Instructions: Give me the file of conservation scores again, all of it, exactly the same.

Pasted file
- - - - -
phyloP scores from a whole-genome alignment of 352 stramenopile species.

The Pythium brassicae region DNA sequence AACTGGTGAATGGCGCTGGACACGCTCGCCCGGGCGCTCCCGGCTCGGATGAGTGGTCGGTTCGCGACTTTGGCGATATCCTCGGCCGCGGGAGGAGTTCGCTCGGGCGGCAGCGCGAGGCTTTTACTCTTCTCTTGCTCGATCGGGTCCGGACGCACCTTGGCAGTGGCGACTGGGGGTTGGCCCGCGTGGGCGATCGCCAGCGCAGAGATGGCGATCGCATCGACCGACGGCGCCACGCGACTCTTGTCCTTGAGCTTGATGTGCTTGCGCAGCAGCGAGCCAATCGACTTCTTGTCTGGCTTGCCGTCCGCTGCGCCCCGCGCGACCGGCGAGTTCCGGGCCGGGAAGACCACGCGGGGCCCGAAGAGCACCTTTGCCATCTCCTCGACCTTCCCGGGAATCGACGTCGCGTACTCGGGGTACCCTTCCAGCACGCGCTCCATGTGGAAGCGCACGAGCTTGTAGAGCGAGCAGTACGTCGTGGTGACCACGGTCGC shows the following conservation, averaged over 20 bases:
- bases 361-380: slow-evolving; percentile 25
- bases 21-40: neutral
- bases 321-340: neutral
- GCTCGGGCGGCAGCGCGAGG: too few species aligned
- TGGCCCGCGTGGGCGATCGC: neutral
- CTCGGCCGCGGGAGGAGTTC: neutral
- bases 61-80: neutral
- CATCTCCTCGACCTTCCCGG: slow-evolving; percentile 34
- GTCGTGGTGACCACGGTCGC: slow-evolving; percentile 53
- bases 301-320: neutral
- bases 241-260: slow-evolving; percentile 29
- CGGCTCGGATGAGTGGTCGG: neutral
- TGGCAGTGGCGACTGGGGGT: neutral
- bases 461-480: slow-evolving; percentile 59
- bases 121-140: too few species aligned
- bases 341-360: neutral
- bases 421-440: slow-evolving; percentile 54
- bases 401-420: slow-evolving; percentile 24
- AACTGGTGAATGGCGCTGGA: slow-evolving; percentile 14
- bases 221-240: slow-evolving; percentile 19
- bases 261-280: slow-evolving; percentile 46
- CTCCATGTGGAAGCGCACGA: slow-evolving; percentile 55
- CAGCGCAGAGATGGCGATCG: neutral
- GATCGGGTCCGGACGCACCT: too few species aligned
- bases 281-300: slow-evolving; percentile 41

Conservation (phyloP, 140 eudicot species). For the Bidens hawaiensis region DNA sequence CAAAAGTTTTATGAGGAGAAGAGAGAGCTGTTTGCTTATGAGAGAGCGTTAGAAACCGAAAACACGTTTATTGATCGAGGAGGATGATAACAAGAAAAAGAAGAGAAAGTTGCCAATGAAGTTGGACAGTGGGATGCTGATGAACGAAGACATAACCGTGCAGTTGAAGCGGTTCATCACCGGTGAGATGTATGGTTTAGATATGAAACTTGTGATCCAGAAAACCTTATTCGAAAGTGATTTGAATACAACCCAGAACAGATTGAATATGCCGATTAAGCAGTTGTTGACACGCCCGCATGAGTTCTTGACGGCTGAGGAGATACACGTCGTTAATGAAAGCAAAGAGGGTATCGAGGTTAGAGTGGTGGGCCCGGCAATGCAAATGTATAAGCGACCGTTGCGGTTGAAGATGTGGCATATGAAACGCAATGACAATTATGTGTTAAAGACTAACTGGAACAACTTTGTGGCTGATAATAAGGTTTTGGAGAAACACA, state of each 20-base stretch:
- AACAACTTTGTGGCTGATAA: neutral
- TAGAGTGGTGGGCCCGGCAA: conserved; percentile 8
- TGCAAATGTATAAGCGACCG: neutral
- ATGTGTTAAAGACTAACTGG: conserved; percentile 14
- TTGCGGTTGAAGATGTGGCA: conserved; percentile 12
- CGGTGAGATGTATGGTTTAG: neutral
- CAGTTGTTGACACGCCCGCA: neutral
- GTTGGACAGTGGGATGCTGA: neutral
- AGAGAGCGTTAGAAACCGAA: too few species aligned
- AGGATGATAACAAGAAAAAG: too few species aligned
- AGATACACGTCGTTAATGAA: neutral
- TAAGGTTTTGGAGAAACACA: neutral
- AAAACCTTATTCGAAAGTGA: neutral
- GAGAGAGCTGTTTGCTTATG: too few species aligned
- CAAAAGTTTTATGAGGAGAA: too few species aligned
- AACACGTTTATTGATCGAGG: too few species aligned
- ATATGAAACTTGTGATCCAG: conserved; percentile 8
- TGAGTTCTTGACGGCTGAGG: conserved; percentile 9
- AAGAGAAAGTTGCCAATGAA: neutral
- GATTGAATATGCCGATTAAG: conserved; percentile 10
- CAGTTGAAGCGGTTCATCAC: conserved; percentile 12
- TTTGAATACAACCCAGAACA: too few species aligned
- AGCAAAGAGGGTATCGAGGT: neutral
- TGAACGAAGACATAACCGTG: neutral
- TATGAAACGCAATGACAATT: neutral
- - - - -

phyloP scores from a whole-genome alignment of 352 stramenopile species.

The Pythium brassicae region DNA sequence AACTGGTGAATGGCGCTGGACACGCTCGCCCGGGCGCTCCCGGCTCGGATGAGTGGTCGGTTCGCGACTTTGGCGATATCCTCGGCCGCGGGAGGAGTTCGCTCGGGCGGCAGCGCGAGGCTTTTACTCTTCTCTTGCTCGATCGGGTCCGGACGCACCTTGGCAGTGGCGACTGGGGGTTGGCCCGCGTGGGCGATCGCCAGCGCAGAGATGGCGATCGCATCGACCGACGGCGCCACGCGACTCTTGTCCTTGAGCTTGATGTGCTTGCGCAGCAGCGAGCCAATCGACTTCTTGTCTGGCTTGCCGTCCGCTGCGCCCCGCGCGACCGGCGAGTTCCGGGCCGGGAAGACCACGCGGGGCCCGAAGAGCACCTTTGCCATCTCCTCGACCTTCCCGGGAATCGACGTCGCGTACTCGGGGTACCCTTCCAGCACGCGCTCCATGTGGAAGCGCACGAGCTTGTAGAGCGAGCAGTACGTCGTGGTGACCACGGTCGC shows the following conservation, averaged over 20 bases:
- bases 361-380: slow-evolving; percentile 25
- bases 21-40: neutral
- bases 321-340: neutral
- GCTCGGGCGGCAGCGCGAGG: too few species aligned
- TGGCCCGCGTGGGCGATCGC: neutral
- CTCGGCCGCGGGAGGAGTTC: neutral
- bases 61-80: neutral
- CATCTCCTCGACCTTCCCGG: slow-evolving; percentile 34
- GTCGTGGTGACCACGGTCGC: slow-evolving; percentile 53
- bases 301-320: neutral
- bases 241-260: slow-evolving; percentile 29
- CGGCTCGGATGAGTGGTCGG: neutral
- TGGCAGTGGCGACTGGGGGT: neutral
- bases 461-480: slow-evolving; percentile 59
- bases 121-140: too few species aligned
- bases 341-360: neutral
- bases 421-440: slow-evolving; percentile 54
- bases 401-420: slow-evolving; percentile 24
- AACTGGTGAATGGCGCTGGA: slow-evolving; percentile 14
- bases 221-240: slow-evolving; percentile 19
- bases 261-280: slow-evolving; percentile 46
- CTCCATGTGGAAGCGCACGA: slow-evolving; percentile 55
- CAGCGCAGAGATGGCGATCG: neutral
- GATCGGGTCCGGACGCACCT: too few species aligned
- bases 281-300: slow-evolving; percentile 41

Conservation (phyloP, 140 eudicot species). For the Bidens hawaiensis region DNA sequence CAAAAGTTTTATGAGGAGAAGAGAGAGCTGTTTGCTTATGAGAGAGCGTTAGAAACCGAAAACACGTTTATTGATCGAGGAGGATGATAACAAGAAAAAGAAGAGAAAGTTGCCAATGAAGTTGGACAGTGGGATGCTGATGAACGAAGACATAACCGTGCAGTTGAAGCGGTTCATCACCGGTGAGATGTATGGTTTAGATATGAAACTTGTGATCCAGAAAACCTTATTCGAAAGTGATTTGAATACAACCCAGAACAGATTGAATATGCCGATTAAGCAGTTGTTGACACGCCCGCATGAGTTCTTGACGGCTGAGGAGATACACGTCGTTAATGAAAGCAAAGAGGGTATCGAGGTTAGAGTGGTGGGCCCGGCAATGCAAATGTATAAGCGACCGTTGCGGTTGAAGATGTGGCATATGAAACGCAATGACAATTATGTGTTAAAGACTAACTGGAACAACTTTGTGGCTGATAATAAGGTTTTGGAGAAACACA, state of each 20-base stretch:
- AACAACTTTGTGGCTGATAA: neutral
- TAGAGTGGTGGGCCCGGCAA: conserved; percentile 8
- TGCAAATGTATAAGCGACCG: neutral
- ATGTGTTAAAGACTAACTGG: conserved; percentile 14
- TTGCGGTTGAAGATGTGGCA: conserved; percentile 12
- CGGTGAGATGTATGGTTTAG: neutral
- CAGTTGTTGACACGCCCGCA: neutral
- GTTGGACAGTGGGATGCTGA: neutral
- AGAGAGCGTTAGAAACCGAA: too few species aligned
- AGGATGATAACAAGAAAAAG: too few species aligned
- AGATACACGTCGTTAATGAA: neutral
- TAAGGTTTTGGAGAAACACA: neutral
- AAAACCTTATTCGAAAGTGA: neutral
- GAGAGAGCTGTTTGCTTATG: too few species aligned
- CAAAAGTTTTATGAGGAGAA: too few species aligned
- AACACGTTTATTGATCGAGG: too few species aligned
- ATATGAAACTTGTGATCCAG: conserved; percentile 8
- TGAGTTCTTGACGGCTGAGG: conserved; percentile 9
- AAGAGAAAGTTGCCAATGAA: neutral
- GATTGAATATGCCGATTAAG: conserved; percentile 10
- CAGTTGAAGCGGTTCATCAC: conserved; percentile 12
- TTTGAATACAACCCAGAACA: too few species aligned
- AGCAAAGAGGGTATCGAGGT: neutral
- TGAACGAAGACATAACCGTG: neutral
- TATGAAACGCAATGACAATT: neutral